Myra’s 5km

Mar 30, 2017 | Amazing, Motivation, News

tfd member Myra Salt lives with a condition called Ataxia.  The condition means that Myra lacks muscle coordination, which affects her speech, eye movements, walking, balance and more.  When Myra joined tfd to defy the medics prognosis that she would be wheelchair bound and unable to do many normal everyday tasks.   Her determination to remain independent and as fit as she can be is truly remarkable.  In 2008 Myra, aged 63, asked Lisa the owner of tfd, if she would help her train to walk the Cancer Research 5km Race for Life in June 2009.

For Myra this would be a milestone that she was told she would never be able to reach.  This only made her more determined of course.  Walking was tough and falls would often set her back but would never stop her from literally picking herself up and getting on with it.

The lack of muscle control and coordination made it challenging for Myra to walk outside on uneven surfaces so we knew we needed to get her outside and prepared for what she may face in Oxford.  The walks got longer and faster but we always knew the limits and only pushed on a little at a time.  The goal was to complete the 5km not win it!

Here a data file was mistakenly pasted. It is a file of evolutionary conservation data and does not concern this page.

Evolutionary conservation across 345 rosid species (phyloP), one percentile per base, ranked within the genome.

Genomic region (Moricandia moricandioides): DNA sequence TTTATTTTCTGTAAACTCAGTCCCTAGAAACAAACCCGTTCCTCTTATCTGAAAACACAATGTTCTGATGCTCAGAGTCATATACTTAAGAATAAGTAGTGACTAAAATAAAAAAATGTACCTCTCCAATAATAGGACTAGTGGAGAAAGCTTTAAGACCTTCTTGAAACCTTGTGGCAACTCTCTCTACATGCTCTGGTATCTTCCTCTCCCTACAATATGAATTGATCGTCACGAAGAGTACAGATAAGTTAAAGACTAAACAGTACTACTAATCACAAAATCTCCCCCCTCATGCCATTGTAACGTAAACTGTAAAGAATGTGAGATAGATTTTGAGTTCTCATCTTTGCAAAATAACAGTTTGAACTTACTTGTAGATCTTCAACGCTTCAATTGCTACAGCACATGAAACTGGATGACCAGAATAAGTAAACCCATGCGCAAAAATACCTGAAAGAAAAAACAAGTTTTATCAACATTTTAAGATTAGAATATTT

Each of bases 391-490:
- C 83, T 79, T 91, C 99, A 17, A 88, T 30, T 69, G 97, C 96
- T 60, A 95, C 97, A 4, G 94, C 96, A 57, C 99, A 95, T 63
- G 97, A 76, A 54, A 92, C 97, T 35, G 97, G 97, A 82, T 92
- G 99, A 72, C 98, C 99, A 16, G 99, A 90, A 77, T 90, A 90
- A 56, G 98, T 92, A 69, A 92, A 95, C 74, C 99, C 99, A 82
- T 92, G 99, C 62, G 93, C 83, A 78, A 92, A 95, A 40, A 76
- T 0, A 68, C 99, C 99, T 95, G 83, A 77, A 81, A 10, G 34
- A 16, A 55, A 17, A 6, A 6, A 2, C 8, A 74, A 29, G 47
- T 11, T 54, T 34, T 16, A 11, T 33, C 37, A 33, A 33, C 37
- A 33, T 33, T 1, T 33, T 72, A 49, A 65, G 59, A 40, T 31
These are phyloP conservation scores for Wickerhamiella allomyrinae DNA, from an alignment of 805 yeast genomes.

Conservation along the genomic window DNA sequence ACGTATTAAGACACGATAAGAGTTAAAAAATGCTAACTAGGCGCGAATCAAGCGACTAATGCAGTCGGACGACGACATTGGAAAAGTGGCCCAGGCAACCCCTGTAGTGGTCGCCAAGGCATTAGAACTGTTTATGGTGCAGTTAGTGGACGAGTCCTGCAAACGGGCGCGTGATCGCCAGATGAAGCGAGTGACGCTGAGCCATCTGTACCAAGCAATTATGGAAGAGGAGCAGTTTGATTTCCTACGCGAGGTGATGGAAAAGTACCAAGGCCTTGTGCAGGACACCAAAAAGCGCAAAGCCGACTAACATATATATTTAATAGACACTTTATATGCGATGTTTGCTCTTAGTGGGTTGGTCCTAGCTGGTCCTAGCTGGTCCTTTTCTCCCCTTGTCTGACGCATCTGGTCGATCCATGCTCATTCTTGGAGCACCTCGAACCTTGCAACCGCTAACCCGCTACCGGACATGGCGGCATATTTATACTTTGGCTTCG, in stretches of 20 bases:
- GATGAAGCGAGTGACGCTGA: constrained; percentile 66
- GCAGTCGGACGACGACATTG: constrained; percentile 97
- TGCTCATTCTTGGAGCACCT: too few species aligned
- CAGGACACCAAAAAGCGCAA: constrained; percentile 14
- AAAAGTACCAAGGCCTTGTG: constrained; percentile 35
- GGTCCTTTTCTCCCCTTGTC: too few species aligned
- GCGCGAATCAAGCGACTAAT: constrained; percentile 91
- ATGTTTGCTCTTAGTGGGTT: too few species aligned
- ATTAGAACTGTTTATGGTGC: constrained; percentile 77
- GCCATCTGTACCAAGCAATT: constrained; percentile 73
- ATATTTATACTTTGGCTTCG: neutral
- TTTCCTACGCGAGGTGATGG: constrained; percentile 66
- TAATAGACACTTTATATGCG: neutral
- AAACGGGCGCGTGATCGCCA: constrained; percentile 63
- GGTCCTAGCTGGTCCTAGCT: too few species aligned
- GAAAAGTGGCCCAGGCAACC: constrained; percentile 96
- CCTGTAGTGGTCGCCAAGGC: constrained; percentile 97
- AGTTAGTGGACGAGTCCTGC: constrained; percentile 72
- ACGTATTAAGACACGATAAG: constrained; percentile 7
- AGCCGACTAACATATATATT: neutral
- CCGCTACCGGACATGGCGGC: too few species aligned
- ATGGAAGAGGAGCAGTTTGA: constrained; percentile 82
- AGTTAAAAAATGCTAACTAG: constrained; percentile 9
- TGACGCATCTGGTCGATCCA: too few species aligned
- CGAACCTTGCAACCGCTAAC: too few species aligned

After months of training working on Myra’s balance, strength and endurance she set off as planned on a beautiful sunny day in the middle of the Oxford University Parks with over 5000 other people to complete the course.  Myra’s daughter in law, granddaughter and Lisa were all by her side but were under strict instructions not to help her or hold her up at any stage of the walk.  At one point, Myra rested on a park seat for about a minute then got up and said “let’s finish what we started”, so we did exactly that.  We were the last ones through the inflatable finish line and the crowds were cheering Myra on. She crossed the line with her daughter Diane and granddaughter Sammy right by her side.

An amazing lady with such determination.  Today, aged 71, Myra continues to attend the gym three times a week for her regular routine and a 1:1 balance training session with tfd instructor, Sean.  Although now using a walker to keep her safe from falls she still shows the same determination and will to keep going.  She say’s “I don’t like the look of the alternative and I want to be independent as long as possible.  Many other people are worse off than me, I’m just doing what I have to do”.